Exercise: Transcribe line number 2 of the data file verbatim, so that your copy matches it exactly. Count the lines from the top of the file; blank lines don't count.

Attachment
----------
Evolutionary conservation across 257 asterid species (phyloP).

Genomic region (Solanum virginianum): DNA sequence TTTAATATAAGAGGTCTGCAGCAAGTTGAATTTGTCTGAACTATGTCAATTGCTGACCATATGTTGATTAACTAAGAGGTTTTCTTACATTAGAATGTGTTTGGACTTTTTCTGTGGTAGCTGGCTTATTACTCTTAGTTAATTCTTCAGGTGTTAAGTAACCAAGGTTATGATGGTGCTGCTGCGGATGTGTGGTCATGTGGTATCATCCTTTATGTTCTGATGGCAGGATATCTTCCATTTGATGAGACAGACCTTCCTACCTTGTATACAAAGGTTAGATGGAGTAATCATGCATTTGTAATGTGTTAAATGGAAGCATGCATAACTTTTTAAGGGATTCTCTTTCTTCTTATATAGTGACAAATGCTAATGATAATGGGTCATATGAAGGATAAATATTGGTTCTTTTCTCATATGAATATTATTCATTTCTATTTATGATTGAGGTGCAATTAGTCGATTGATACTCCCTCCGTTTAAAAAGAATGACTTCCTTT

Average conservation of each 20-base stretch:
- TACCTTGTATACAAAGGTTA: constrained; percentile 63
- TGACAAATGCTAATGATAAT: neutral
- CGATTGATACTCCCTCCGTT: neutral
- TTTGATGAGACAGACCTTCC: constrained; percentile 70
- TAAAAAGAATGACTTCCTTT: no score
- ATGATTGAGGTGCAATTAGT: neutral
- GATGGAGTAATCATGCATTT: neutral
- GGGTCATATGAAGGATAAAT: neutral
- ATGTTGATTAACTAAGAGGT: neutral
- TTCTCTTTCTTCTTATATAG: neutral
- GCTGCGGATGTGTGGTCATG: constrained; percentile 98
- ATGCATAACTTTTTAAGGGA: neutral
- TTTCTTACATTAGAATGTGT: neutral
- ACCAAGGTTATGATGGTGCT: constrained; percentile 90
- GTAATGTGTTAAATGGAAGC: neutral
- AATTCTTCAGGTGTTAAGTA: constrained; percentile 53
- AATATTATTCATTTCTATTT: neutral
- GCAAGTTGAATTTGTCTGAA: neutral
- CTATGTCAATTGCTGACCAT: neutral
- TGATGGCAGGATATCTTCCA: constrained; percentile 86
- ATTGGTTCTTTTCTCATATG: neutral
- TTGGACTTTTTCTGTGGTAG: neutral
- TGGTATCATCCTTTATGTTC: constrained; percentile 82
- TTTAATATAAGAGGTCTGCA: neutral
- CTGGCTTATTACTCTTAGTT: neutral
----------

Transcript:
Genomic region (Solanum virginianum): DNA sequence TTTAATATAAGAGGTCTGCAGCAAGTTGAATTTGTCTGAACTATGTCAATTGCTGACCATATGTTGATTAACTAAGAGGTTTTCTTACATTAGAATGTGTTTGGACTTTTTCTGTGGTAGCTGGCTTATTACTCTTAGTTAATTCTTCAGGTGTTAAGTAACCAAGGTTATGATGGTGCTGCTGCGGATGTGTGGTCATGTGGTATCATCCTTTATGTTCTGATGGCAGGATATCTTCCATTTGATGAGACAGACCTTCCTACCTTGTATACAAAGGTTAGATGGAGTAATCATGCATTTGTAATGTGTTAAATGGAAGCATGCATAACTTTTTAAGGGATTCTCTTTCTTCTTATATAGTGACAAATGCTAATGATAATGGGTCATATGAAGGATAAATATTGGTTCTTTTCTCATATGAATATTATTCATTTCTATTTATGATTGAGGTGCAATTAGTCGATTGATACTCCCTCCGTTTAAAAAGAATGACTTCCTTT